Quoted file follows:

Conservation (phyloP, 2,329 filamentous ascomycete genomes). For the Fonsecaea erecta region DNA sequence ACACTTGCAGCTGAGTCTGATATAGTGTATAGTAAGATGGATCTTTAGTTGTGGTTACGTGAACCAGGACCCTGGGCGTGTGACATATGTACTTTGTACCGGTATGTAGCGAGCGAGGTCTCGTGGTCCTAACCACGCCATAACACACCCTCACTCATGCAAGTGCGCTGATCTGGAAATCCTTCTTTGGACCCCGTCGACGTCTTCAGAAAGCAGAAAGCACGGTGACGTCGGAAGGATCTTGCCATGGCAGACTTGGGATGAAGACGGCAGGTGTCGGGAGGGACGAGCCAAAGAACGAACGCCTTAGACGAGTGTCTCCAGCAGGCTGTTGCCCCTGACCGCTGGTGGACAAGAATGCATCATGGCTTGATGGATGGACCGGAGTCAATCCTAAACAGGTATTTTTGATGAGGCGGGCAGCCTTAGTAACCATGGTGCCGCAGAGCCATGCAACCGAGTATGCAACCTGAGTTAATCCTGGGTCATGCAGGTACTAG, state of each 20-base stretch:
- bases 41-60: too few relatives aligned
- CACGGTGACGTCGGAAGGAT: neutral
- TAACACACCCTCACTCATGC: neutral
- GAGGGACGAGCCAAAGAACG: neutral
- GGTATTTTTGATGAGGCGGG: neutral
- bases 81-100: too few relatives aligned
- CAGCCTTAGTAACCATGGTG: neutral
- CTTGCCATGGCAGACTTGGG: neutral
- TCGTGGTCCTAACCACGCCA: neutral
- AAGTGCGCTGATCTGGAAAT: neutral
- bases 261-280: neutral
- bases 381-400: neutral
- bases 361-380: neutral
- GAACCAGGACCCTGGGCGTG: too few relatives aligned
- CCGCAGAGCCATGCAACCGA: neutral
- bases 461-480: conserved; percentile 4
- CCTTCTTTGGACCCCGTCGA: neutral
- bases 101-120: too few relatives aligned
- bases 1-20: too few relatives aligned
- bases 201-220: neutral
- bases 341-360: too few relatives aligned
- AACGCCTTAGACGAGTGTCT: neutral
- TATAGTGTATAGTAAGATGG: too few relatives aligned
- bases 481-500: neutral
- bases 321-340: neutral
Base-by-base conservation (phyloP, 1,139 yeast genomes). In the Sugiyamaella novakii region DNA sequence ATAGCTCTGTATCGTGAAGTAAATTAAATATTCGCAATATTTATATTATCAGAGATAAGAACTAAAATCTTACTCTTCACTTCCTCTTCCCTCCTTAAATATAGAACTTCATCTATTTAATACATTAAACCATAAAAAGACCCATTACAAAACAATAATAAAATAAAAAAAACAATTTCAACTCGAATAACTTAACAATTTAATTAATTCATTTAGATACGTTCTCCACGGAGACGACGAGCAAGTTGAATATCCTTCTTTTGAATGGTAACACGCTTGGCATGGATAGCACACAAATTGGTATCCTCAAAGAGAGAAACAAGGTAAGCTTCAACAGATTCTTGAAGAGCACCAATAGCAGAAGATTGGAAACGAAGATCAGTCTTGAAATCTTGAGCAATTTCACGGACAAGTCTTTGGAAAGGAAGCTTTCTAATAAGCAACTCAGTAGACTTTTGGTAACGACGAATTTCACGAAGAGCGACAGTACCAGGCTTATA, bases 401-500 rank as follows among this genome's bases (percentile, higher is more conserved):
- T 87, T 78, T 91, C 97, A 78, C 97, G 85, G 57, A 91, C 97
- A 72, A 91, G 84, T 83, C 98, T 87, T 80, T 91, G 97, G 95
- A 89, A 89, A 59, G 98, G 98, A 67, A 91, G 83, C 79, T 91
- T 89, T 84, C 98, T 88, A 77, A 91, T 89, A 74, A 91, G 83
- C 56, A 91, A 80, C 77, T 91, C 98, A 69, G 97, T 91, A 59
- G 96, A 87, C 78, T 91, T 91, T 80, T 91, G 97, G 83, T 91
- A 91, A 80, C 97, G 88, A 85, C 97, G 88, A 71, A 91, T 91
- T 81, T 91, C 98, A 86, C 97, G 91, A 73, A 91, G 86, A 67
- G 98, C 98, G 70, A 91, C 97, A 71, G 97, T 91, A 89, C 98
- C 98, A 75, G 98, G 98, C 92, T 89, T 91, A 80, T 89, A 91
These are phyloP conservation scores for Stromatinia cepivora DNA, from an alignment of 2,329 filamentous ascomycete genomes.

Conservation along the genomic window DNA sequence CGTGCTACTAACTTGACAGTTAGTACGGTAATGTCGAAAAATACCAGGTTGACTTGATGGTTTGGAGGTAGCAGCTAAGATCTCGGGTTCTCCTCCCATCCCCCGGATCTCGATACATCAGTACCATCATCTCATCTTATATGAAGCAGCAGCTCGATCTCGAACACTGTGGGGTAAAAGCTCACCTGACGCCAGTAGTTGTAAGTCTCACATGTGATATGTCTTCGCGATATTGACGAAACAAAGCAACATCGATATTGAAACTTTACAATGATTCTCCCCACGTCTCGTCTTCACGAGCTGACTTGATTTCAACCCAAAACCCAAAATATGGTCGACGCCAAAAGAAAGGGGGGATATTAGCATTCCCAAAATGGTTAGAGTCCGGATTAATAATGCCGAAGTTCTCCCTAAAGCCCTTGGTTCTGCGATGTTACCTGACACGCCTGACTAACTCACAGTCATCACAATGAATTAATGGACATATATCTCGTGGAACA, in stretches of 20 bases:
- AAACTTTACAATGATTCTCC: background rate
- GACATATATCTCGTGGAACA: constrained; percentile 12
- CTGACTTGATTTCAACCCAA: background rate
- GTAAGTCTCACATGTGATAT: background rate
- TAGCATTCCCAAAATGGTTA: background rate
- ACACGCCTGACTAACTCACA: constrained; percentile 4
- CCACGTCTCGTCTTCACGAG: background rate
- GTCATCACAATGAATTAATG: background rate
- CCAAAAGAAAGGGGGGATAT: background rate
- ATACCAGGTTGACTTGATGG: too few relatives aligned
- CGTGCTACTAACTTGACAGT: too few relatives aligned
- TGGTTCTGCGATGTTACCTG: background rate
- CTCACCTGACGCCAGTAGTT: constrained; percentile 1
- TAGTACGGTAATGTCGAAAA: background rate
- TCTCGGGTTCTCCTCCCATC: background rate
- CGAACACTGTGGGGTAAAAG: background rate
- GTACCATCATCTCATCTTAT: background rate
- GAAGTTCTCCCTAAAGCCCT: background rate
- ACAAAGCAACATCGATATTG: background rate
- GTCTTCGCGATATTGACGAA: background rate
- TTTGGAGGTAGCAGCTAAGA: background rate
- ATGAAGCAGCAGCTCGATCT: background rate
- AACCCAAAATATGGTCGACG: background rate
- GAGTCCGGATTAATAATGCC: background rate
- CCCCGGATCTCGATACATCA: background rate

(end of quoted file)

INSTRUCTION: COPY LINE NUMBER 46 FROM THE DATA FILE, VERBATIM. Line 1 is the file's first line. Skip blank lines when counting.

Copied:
- CCACGTCTCGTCTTCACGAG: background rate